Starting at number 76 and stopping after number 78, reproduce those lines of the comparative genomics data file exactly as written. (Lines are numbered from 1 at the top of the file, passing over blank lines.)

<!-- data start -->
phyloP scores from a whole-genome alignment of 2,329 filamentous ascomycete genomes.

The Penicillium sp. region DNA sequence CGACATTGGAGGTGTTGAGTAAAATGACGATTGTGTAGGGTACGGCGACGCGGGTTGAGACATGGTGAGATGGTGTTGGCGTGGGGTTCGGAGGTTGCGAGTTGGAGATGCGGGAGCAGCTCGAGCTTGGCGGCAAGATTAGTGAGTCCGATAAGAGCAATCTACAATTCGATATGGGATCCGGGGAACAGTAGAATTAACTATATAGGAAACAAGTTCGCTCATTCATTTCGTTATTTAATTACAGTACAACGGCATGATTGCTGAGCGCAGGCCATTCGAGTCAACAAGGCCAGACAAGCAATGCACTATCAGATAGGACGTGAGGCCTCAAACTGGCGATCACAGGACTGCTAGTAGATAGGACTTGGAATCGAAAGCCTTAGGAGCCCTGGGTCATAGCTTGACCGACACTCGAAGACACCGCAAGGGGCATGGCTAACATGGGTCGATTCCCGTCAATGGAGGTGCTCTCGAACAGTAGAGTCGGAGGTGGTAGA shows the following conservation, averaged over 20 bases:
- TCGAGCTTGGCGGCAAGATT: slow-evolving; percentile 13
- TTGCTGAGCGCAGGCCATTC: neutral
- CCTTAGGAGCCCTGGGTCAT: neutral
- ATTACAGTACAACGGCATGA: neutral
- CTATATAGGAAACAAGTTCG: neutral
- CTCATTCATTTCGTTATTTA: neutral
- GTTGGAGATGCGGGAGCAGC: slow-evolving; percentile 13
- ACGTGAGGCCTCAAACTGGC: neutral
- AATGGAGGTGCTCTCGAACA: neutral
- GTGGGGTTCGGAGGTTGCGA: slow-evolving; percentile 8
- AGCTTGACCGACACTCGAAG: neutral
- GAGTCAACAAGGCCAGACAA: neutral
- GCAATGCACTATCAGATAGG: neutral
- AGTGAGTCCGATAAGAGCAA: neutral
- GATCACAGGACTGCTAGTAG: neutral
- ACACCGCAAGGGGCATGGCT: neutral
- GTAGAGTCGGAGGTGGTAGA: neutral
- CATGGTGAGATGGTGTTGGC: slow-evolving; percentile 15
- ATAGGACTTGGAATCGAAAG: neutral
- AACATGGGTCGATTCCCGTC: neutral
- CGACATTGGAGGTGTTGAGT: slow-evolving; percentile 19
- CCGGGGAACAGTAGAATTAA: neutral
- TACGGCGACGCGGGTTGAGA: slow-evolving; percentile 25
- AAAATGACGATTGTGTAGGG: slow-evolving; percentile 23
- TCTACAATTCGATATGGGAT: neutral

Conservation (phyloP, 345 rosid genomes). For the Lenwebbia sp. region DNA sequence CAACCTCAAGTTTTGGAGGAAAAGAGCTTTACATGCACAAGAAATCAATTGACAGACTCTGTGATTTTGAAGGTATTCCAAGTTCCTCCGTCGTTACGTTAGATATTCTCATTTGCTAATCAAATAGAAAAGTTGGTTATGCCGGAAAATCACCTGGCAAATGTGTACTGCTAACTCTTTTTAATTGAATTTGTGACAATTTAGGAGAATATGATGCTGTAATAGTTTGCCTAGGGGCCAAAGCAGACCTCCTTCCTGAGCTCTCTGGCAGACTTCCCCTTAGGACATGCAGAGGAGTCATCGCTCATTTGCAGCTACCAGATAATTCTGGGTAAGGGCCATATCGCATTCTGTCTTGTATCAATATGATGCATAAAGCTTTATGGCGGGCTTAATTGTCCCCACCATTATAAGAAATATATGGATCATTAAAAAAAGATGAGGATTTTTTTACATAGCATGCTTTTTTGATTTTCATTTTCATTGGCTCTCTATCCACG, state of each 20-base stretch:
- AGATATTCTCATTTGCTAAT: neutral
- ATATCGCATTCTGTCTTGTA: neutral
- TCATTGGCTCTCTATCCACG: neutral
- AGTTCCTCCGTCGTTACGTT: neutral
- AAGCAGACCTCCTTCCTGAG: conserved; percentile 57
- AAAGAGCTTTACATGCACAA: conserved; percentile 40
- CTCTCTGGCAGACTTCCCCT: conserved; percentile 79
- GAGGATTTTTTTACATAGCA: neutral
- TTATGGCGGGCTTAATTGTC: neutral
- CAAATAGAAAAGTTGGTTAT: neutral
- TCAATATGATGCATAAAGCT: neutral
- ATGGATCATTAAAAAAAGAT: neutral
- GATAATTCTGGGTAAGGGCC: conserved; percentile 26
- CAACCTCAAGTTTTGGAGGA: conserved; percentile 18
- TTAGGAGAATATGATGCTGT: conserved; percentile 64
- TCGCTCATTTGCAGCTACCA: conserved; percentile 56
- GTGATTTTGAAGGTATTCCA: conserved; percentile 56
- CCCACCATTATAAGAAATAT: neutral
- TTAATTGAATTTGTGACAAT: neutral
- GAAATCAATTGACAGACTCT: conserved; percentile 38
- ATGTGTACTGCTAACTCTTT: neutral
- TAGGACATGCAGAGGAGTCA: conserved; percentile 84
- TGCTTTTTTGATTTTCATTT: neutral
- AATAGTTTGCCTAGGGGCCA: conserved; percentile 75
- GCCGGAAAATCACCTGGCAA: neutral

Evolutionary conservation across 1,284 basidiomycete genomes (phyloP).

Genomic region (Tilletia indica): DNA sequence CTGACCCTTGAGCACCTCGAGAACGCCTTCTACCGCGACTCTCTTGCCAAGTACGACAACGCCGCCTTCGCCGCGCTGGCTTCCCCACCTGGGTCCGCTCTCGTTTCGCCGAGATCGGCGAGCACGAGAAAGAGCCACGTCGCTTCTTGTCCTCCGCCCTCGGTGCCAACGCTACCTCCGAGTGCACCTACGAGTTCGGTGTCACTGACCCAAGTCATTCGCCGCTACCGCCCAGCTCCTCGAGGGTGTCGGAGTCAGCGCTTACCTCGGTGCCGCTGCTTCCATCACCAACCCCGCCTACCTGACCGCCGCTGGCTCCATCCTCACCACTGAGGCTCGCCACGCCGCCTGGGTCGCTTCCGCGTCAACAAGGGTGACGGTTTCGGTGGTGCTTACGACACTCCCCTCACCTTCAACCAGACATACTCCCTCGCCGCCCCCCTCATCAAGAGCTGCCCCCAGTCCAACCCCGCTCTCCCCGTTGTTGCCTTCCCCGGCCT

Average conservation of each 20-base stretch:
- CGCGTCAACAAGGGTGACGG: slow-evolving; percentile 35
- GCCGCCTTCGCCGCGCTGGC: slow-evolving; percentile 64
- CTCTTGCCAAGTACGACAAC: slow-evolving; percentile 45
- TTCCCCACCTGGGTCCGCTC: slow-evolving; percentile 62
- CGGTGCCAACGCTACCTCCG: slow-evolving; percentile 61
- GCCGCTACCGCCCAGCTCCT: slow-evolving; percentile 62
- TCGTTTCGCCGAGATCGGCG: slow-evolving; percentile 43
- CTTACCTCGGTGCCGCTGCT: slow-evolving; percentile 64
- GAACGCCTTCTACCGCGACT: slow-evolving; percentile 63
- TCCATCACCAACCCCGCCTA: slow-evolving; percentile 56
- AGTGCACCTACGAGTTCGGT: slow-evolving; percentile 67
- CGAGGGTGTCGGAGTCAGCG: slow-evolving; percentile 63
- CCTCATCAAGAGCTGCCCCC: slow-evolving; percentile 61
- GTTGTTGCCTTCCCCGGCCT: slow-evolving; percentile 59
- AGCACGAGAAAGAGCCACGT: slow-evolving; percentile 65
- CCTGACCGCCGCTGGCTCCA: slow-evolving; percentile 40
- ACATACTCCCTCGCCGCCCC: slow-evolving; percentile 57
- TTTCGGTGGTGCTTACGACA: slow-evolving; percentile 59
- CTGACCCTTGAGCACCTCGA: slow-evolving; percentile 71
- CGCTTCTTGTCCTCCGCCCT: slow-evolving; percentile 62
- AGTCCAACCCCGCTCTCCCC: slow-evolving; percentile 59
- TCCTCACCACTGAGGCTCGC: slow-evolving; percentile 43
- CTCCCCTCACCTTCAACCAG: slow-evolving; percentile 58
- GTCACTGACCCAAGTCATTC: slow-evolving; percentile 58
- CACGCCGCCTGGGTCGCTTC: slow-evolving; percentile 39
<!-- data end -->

- CGCTTCTTGTCCTCCGCCCT: slow-evolving; percentile 62
- AGTCCAACCCCGCTCTCCCC: slow-evolving; percentile 59
- TCCTCACCACTGAGGCTCGC: slow-evolving; percentile 43